My co-authored review paper titled – Arrhythmogenic and metabolic remodeling of failing human heart was accepted for publishing in the peer-reviewed journal – Journal of Physiology. The article will be available in print, in the May 2016 issue of the journal.
Briefly, the review focuses on the current understanding of electrophysiological and metabolic changes that occur in patients with failing hearts. The review paper and can be accessed here.
My research paper titled – Spatial Organization of Acute Myocardial Ischemia was accepted for publishing in the peer-reviewed journal – Journal of Electrocardiology. The article will be available in print, in the May 2016 issue of the journal.
Briefly, the research focuses on the electrical behavior of the heart during ischemic conditions, which is a precursor to myocardial infarction (heart attack). Specifically, the study investigated the spatial origins (where in the heart do they arise?) of myocardial ischemia. The paper reported the findings from the study and can be accessed here.
Katalists is envisioned to be a thriving ecosystem for the scientific community that includes graduate students, research scientists, research professors and broadly anyone interested in a career in scientific research. The goal is to provide a platform for the members of the community to, connect and interact with people they need and who can help, discover the resources available to advance their research and last but not the least transform their professional careers through networking, learning and contribution.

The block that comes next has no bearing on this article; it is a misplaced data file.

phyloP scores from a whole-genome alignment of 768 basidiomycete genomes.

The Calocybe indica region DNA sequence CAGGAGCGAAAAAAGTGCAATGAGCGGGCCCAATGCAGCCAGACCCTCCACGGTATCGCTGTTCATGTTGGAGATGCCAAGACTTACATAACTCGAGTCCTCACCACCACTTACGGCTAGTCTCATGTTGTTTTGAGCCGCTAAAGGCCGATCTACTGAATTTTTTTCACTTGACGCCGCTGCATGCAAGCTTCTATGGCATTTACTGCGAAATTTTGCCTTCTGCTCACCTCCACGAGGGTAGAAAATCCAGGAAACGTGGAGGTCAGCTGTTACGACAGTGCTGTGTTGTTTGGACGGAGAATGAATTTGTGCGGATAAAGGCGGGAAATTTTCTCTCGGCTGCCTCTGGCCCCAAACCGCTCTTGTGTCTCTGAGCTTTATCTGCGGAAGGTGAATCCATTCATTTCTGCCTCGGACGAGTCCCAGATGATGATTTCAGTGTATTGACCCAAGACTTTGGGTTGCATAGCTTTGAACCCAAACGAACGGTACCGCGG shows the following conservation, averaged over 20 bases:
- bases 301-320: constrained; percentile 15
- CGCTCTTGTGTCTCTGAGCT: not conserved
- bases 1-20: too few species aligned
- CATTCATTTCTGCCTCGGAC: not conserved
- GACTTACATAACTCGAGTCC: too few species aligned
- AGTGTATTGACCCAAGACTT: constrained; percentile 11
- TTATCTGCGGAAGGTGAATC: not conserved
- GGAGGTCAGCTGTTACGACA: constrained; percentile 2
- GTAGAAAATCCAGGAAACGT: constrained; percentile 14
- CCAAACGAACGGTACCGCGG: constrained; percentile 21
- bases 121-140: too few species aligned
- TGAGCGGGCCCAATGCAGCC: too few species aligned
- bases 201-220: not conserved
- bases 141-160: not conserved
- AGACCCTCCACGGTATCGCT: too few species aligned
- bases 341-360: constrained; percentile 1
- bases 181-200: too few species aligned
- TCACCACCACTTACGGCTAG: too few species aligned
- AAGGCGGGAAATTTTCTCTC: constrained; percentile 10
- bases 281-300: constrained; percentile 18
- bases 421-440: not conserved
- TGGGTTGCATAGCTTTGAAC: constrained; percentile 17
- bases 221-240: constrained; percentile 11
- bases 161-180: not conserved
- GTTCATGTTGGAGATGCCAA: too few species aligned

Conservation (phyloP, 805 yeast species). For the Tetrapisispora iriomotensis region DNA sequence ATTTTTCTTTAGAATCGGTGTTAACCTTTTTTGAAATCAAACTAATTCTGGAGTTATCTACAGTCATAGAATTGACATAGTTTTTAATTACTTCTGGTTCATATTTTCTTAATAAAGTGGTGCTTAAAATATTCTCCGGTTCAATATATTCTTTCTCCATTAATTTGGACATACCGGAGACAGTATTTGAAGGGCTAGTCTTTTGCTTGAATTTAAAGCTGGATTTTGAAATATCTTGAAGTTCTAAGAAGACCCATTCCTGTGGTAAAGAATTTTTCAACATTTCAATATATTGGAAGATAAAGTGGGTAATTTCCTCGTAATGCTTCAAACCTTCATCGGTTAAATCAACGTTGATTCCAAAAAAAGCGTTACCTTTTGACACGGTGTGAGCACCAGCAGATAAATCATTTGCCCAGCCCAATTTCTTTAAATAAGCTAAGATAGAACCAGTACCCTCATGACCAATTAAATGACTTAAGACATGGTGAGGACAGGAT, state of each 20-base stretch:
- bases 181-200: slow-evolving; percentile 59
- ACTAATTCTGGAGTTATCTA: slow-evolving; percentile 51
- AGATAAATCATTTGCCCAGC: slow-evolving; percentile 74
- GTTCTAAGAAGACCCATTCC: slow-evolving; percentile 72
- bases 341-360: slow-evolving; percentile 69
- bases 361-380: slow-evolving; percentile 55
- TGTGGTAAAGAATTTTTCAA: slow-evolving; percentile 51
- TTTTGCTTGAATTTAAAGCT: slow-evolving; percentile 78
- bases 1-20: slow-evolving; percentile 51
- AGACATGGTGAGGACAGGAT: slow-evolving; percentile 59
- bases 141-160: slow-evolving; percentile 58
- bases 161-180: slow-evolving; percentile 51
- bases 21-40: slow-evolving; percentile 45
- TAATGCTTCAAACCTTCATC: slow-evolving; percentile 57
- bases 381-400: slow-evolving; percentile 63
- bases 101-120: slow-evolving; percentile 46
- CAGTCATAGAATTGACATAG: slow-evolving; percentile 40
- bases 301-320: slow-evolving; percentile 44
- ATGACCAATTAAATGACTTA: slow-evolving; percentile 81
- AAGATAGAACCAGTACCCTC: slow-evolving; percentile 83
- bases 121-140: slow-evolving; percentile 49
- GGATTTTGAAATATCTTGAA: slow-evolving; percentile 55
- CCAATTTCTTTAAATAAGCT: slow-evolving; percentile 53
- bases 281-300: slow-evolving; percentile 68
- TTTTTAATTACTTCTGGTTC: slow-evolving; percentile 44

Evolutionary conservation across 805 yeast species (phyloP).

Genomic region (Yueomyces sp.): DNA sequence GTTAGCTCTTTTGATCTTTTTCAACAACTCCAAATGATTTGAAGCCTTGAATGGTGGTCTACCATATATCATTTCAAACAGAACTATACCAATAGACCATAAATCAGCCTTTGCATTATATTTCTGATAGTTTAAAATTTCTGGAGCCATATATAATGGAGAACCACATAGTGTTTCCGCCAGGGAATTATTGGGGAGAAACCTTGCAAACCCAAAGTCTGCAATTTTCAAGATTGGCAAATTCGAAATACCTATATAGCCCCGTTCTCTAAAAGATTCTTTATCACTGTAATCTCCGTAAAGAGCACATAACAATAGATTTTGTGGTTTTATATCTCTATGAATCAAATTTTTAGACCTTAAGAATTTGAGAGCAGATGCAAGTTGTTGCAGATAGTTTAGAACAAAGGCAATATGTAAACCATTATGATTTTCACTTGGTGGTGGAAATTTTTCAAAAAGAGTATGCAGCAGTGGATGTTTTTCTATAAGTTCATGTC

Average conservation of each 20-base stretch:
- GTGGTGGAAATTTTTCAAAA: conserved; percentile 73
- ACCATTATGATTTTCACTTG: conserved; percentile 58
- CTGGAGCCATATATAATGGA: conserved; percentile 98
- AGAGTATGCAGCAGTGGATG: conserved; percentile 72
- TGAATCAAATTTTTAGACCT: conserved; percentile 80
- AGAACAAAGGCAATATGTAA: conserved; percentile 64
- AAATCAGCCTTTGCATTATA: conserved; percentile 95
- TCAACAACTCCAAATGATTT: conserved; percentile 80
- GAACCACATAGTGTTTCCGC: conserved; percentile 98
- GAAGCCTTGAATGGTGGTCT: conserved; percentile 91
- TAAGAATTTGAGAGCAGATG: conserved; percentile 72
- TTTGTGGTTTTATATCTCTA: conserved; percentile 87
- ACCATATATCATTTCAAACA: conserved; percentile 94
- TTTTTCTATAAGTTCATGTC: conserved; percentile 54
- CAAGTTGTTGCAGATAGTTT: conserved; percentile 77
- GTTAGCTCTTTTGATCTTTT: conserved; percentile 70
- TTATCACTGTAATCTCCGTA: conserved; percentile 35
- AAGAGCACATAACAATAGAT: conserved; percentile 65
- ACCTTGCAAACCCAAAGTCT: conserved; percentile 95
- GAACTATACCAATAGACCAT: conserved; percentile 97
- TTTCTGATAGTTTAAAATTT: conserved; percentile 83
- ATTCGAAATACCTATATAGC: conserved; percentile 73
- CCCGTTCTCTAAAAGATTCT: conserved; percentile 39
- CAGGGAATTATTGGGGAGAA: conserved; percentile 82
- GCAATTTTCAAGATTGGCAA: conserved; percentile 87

This podcast series is the first step and geared towards translating that goal into reality. I will have the privilege to participate in one on one informal conversations with distinguished scientists and research professors as they share their experiences, stories and insights into what it takes to have a successful research career.
You can also subscribe to the podcast on iTunes using the URL http://www.katalists.com/feed/podcast
Alternately, you should also be able to search for the podcast on the iTunes store using the key word: Katalists
Jorge Soto in this intriguing TED Talk describes his team’s efforts in developing a diagnostic tool for early detection of cancer. The highlights from his talk are:
The tool is minimally invasive as it requires 1ml of blood sample for analysis.
The tool is also designed to be affordable and inexpensive relative to time and money. It takes about an hour to complete blood analysis.
Finally, it claims higher accuracy compared to conventional approaches as it relies on microRNA as opposed to DNA assay testing for cancer detection.
Regardless of whether the tool and technique lives up to the claims, I applaud the focus, effort, and approach by his group to try and develop an accessible, affordable and high quality cancer detection tool. We need to support and promote such groups and encourage others to do so. Innovation happens everywhere and when cultivated will benefit everyone.